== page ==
Liberals Hope to Link Financial Crisis to Health Care Debate
Who knew, eight years ago, that compassionate conservatism would include the partial nationalization of the banking industry?
It happened today, and some supporters of Sen. Barack Obama hope the new wave of broader federal regulation will spill over into the health-care debate.
In an ad in today’s New York Times, the Institute for America’s Future, a liberal watchdog group, warns that Sen. John McCain’s health-care plan might do for patients what deregulation of the finance industry has done for homeowners and investors.
“Will we let conservatives do to health care what they did to banking?” the ad’s headline asks.
The reason for the concern?
McCain’s plan deregulates the private insurance industry by allowing the purchase of plans across state lines. Consumers could sidestep some state laws mandating more comprehensive — and more expensive — coverage. But that feature would also undermine state efforts to implement the mandates so the risk can be better spread among sick and healthy residents.
McCain’s health plan also permits insurers to continue the practice of refusing coverage to patients with pre-existing conditions.
And McCain’s plan calls for eliminating the income-tax exclusion that currently benefits those receiving employer-sponsored health coverage. Instead, it would offer a flat tax credit ($2,500 for single filers and $5,000 for families) for those who get insurance through their employers or buy plans on their own. The Lewin Group, a non-partisan consulting firm, estimated that this would reduce employer-sponsored coverage by 9.4 million people.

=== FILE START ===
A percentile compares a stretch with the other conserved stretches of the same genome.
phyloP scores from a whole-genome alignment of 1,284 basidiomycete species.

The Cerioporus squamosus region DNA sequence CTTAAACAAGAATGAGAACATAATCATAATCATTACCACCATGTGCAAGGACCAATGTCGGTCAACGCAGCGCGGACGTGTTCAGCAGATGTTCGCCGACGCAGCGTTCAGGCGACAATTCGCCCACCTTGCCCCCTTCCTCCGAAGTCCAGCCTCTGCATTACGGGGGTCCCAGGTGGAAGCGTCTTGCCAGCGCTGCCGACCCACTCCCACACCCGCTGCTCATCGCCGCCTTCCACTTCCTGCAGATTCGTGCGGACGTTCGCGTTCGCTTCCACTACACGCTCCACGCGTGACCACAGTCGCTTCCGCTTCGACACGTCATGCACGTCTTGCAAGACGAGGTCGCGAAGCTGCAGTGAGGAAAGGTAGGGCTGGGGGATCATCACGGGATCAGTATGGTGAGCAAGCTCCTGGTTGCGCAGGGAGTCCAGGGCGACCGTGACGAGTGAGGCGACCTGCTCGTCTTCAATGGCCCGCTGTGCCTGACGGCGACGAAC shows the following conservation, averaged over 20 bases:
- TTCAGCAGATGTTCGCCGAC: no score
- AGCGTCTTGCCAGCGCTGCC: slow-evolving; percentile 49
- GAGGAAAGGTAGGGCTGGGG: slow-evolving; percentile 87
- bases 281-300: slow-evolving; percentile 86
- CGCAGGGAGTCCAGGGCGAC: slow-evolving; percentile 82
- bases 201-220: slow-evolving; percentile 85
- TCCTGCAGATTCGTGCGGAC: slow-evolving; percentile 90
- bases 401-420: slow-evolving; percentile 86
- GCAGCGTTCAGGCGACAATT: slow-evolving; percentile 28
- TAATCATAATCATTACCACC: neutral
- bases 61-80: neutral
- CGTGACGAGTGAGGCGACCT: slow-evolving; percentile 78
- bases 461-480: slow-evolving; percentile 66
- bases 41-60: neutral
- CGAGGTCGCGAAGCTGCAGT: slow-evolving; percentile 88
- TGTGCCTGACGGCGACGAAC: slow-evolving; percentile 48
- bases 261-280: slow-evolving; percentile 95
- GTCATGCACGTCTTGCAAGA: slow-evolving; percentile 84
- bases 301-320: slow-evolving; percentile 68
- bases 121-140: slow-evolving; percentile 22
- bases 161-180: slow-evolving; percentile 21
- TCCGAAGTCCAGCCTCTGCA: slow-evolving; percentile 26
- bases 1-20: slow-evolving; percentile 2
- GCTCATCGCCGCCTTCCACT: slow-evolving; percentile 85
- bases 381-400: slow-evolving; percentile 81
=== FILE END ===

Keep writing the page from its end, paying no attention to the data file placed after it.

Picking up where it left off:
The result, according to Institute for America’s Future, would be that the health care of Americans — 46 million of whom are currently uninsured — would be placed “at the mercy of the same profit-driven companies that got us into this mess.”
McCain hasn’t done himself any favors on this front.
Writing for the September/October issue of Contingencies magazine, the GOP presidential hopeful pitches his health-reform plan by lauding the benefits of deregulating the finance industry.
“Opening up the health insurance market to more vigorous nationwide competition, as we have done over the last decade in banking, would provide more choices of innovative products less burdened by the worst excesses of state-based regulation,” he wrote.
As we reported earlier this week, health care reform will be tough in any environment.
But McCain’s strategy seems particularly unfit for this anxious new world.